The European Union has again blocked the India-South Africa proposal at the WTO for a temporary patent waiver on vaccines, medicines and medical devices required to fight the deadly Covid-19 pandemic and countered the move with its own watered-down proposal on the issue.
At a meeting of the TRIPS (Trade related intellectual property rights) Council of the WTO this week there was a clear split between the developing countries supporting the India-South Africa proposal and the developed countries opposed to it. The US, UK, Japan and Switzerland have aligned with the European Union on the issue while as many as 60 developing countries have backed India’s stand.
India and South Africa had wanted the patent waiver proposal to be the starting point of the negotiations. This is in tune with the WHO’s view that it is essential to contain the spread of Covid-19 the poor countries too if the world has to win the war against the deadly pandemic. The WHO has pointed out that the world is confronted with a “dire situation” as the vaccine stocks for the poor nations are down to zero and they have not even inoculated 1% of their population.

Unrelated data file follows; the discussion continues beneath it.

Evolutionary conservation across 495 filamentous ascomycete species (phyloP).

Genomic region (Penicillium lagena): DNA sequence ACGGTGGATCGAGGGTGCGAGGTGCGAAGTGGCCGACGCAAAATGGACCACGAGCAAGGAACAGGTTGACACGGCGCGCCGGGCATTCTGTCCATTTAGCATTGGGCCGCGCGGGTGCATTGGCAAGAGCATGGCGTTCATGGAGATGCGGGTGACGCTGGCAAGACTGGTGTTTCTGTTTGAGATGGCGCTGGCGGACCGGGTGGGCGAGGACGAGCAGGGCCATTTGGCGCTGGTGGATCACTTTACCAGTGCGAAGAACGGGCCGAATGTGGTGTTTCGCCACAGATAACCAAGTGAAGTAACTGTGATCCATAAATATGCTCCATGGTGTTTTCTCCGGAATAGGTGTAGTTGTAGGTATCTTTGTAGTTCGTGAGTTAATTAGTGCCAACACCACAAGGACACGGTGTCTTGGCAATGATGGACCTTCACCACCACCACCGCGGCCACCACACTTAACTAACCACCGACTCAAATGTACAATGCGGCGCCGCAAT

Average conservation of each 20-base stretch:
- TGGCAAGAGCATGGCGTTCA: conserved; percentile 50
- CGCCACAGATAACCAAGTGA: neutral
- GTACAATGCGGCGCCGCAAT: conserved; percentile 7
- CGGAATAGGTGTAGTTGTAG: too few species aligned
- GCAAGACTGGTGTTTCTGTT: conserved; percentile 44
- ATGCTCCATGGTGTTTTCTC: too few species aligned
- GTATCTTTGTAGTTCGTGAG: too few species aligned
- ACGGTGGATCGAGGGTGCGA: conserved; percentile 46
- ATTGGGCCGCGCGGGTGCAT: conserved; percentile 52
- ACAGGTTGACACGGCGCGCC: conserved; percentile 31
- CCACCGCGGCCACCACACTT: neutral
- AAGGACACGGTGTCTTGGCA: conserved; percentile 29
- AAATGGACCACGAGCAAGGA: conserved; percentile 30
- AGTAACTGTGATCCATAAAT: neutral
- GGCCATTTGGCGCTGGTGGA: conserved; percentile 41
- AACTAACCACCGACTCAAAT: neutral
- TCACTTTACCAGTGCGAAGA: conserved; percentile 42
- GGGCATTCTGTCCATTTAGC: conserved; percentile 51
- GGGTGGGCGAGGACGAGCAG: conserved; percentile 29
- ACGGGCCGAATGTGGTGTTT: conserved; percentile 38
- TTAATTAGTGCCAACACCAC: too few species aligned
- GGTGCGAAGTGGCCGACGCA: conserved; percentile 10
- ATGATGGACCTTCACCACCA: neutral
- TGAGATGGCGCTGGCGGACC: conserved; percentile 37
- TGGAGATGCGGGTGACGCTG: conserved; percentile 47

The European Union has stuck to its stand that the existing TRIPS agreement is sufficient to deal with the situation as it has a compulsory licensing provision to meet emergency needs. This provision, however, effectively limits the benefits of compulsory licensing only to member countries that have adequate manufacturing capacity and is very cumbersome to implement in practice.
Commerce and industry minister Piyush Goyal on Wednesday criticised the EU’s decision to not support the India-South Africa proposal on waiving intellectual property rights at the World Trade Organisation as “myopic” since it does not take into account the steps required worldwide to control the pandemic. He also lambasted Big Pharma for “counting their dollars” during the pandemic.
“Sadly, the European countries are not supporting the move on the temporary patent waiver. Until all of us are vaccinated and until everyone in the world gets the benefit of modern technology, even the developed world will not be safe,” he pointed out.
“The developed countries have to make a choice on whether the profits of big pharmaceutical companies are important or saving lives all over the world including their own countries is important,” the minister said.